So my wedding shawl knitting is decidedly stalled. It’s back to Peacock Feathers for me while I wait for Glamorous and Little Miss Law to weigh in . . .

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Not much knitting happened this weekend, but lots of business and preparation helped get me exited for my next project.  Since the guest room, home to all of my knitting supplies, was taken over by holiday present-wrapping, there was a significant cleanup and organization task to be undertaken.  Once I got everything put away/recycled/tidied up, I felt full of energy to get started on my wedding shawl.

Last week I taught myself the basic idea behind entrelac by working through this tutorial that I found through Ravelry.  Why entrelac? Because I think I’d like to take a shot at the Forest Path Stole, which brings lace panels together with entrelac.  Of course, the pattern is available online here, but it was a great excuse to pick up a new knitting book: The Best of Interweave Knits.  I’ll admit, Forest Path is a big project to tackle in just six months, but I think a little deadline pressure on a knitting project will actually help me to draw focus away from wedding planning stress.


– I’m nervous I won’t like the look of the pattern in the variegated yarn.

– Not sure I’ll have enough yarn.  I’m going to order more right away, but at the moment I only have two skeins for a total of 880 yards and the pattern calls for up to 2625 yards.  Since I’ve been working from the pound cones of Jaggerspun Zephyr, I’m a little nervous to start in on a shawl that will require multiple splices.

– Because the yarn is variegated, not sure if there will be a dye lot problem or if I’ll need to buy all-new yarn.

– How on earth do you put a lifeline into entrelac lace?

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New York, New Yarn

One of the things that I love most about The Baron is that when he’s in the right mood he can make fun out of anything. Most especially this is true of birthdays, holidays and other gift-giving occasions, because he insists that giving yourself presents is a critical component of holiday happiness. In the old days, when he was a lone wolf he used to buy and wrap his own presents, but for the past few years he’s purchased the gifts for himself and then had me wrap them. This year he encouraged me to do the same, and so when I went to New York in early December and came back with an armful of yarn he snatched it away from me and wrapped it up. In fact, I’d almost completely forgotten the trip, the yarn (my name . . . it’s been a little crazy . . .) and the whole idea of giving myself gifts. On Christmas morning I got a wonderful surprise as I opened skeins of Koigu Cashmere, KPPPM and KPM and beautiful yarns from Habu Textiles.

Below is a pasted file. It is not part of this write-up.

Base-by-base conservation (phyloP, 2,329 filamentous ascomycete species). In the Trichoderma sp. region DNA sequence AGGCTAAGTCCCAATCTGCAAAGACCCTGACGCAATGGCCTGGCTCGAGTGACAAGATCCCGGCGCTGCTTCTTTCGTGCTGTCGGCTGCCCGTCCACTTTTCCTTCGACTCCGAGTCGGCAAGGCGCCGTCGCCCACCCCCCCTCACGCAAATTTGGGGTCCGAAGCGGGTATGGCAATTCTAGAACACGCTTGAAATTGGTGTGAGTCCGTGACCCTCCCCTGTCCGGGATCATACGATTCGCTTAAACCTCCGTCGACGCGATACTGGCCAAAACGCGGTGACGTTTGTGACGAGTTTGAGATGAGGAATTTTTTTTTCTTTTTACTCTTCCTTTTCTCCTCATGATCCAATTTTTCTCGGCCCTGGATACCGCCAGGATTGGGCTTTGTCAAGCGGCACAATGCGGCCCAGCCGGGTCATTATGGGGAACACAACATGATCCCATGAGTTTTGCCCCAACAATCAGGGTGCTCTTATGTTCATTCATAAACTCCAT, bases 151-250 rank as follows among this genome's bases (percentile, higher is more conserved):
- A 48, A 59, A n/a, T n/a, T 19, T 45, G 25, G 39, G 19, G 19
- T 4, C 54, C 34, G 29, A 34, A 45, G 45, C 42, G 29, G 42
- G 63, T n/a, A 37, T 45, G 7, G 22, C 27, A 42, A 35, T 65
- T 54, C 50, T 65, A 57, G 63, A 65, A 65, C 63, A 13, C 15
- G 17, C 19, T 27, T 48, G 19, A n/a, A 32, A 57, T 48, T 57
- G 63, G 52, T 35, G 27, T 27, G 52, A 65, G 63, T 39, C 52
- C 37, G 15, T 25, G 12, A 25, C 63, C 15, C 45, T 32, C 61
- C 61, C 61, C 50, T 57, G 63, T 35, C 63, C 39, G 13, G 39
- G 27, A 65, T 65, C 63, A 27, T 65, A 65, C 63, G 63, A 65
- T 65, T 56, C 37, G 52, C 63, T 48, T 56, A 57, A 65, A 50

All of this is by way of explanation for why, nearly a month later, I have yet to crow about my GORGEOUS new yarns or talk at all about my whirlwind tour of New York yarn shops.

Since my last trip to New York, over a year ago now, I’ve cultivated the knitting skills and the friendship of Miss V, who joined me this trip. We checked out Purl Soho briefly (10 minutes before closing) and tried to go to School Products but found it closed. With a few knitting projects under her belt and eager to really explore the possibilities of fiber, and with the help of (WARNING: Approaching today’s I-HEART-RAVELRY moment) Ravelry’s awesome New York City Knitters group, we made a plan to visit a few special stores. There are lots of great but basic yarn stores in LA, so we particularly wanted to visit places that had special inventory or were otherwise unique in some way. I also wanted to get the “full” shopping experience so I set aside a little yarn-fund and gave myself permission to make a purchase (here and there) if any special yarns caught my eye.